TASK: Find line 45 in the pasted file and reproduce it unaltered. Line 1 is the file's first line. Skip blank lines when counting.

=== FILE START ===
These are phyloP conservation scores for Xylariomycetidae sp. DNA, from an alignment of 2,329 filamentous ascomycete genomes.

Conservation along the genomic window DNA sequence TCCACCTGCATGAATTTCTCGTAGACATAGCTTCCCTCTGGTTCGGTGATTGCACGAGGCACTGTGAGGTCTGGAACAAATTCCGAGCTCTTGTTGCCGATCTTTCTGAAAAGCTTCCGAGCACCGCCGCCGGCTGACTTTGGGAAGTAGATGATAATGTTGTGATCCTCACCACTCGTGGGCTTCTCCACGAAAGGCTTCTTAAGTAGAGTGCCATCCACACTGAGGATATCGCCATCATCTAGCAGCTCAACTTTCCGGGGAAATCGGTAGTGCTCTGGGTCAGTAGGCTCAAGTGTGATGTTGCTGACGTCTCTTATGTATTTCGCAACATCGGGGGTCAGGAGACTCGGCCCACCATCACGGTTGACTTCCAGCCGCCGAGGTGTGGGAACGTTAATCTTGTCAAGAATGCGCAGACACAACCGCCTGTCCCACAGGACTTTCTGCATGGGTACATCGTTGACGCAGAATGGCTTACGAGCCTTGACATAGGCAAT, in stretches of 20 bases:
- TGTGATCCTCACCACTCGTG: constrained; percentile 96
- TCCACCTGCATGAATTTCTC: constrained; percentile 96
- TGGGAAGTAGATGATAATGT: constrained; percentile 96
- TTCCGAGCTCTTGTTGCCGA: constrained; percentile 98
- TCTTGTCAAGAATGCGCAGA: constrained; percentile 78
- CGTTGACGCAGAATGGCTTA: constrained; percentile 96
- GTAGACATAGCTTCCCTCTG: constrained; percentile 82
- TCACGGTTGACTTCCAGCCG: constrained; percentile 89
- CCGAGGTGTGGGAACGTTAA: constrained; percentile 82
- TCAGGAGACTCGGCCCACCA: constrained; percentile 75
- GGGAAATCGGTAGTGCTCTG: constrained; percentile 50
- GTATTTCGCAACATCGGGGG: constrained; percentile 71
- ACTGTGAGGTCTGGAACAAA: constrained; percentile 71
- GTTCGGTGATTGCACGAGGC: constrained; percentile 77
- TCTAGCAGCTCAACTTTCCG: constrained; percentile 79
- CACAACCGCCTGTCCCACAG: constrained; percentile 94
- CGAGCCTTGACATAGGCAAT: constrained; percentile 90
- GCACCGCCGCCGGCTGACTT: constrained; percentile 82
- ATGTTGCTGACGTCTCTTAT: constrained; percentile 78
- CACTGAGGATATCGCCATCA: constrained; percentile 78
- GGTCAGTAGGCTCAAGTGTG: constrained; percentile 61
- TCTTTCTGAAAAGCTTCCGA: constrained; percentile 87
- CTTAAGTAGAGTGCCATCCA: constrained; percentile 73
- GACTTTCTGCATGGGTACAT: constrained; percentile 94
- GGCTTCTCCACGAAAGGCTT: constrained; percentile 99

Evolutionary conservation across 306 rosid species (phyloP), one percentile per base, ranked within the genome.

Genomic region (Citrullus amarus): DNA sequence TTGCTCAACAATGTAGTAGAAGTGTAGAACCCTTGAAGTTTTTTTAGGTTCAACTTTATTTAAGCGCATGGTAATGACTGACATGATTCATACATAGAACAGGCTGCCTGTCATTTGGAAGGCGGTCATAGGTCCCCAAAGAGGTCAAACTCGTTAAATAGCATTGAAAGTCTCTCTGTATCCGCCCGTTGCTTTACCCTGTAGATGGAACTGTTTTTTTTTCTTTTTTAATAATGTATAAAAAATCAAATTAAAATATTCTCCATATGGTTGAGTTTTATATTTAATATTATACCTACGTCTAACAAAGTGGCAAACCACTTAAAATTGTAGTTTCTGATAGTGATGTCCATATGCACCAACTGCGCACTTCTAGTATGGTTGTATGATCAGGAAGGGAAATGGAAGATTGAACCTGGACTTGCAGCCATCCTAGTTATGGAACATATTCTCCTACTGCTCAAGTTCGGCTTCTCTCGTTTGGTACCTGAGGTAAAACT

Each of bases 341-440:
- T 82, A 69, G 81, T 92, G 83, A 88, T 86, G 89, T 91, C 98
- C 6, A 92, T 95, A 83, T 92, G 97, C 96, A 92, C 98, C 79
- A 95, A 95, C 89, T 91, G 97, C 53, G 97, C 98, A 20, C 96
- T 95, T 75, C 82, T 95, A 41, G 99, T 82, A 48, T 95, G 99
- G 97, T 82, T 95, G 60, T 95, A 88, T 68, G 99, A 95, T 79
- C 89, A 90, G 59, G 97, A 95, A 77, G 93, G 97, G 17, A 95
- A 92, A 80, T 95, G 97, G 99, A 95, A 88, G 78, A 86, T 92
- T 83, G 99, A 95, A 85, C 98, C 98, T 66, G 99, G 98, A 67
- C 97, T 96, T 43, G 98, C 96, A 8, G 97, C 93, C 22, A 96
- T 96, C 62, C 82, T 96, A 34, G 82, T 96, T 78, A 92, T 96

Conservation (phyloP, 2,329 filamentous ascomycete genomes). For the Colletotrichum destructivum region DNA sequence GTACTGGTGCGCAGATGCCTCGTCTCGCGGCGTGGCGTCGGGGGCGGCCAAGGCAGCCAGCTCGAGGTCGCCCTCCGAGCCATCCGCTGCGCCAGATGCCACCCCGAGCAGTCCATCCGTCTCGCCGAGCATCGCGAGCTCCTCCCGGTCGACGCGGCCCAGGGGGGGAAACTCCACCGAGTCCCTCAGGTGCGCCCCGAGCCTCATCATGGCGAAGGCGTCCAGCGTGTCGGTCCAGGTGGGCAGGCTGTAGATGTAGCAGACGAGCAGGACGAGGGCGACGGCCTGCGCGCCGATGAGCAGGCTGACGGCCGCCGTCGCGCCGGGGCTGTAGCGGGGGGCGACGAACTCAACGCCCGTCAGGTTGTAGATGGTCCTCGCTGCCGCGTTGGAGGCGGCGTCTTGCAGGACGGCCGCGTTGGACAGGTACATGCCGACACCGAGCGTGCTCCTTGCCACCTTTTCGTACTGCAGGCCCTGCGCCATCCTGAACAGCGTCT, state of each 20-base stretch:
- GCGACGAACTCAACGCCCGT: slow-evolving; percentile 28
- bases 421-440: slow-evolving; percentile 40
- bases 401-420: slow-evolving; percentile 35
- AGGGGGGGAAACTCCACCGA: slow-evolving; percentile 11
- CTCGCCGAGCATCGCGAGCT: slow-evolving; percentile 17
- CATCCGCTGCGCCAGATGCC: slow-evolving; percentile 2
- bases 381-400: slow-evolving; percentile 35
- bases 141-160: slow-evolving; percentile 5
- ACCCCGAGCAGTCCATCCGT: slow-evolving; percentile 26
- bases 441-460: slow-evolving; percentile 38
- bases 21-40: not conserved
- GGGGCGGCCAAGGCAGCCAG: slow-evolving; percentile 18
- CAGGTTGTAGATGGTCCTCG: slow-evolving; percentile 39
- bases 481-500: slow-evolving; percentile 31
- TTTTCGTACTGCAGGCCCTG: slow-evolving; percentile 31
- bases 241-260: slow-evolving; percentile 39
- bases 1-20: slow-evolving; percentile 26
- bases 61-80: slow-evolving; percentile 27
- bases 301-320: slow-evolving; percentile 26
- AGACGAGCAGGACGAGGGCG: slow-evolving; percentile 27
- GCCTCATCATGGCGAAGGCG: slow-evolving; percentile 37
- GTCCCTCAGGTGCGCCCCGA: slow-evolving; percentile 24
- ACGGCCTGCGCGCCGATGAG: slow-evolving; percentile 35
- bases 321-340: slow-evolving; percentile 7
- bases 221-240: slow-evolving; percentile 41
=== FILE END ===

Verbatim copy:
- AGGGGGGGAAACTCCACCGA: slow-evolving; percentile 11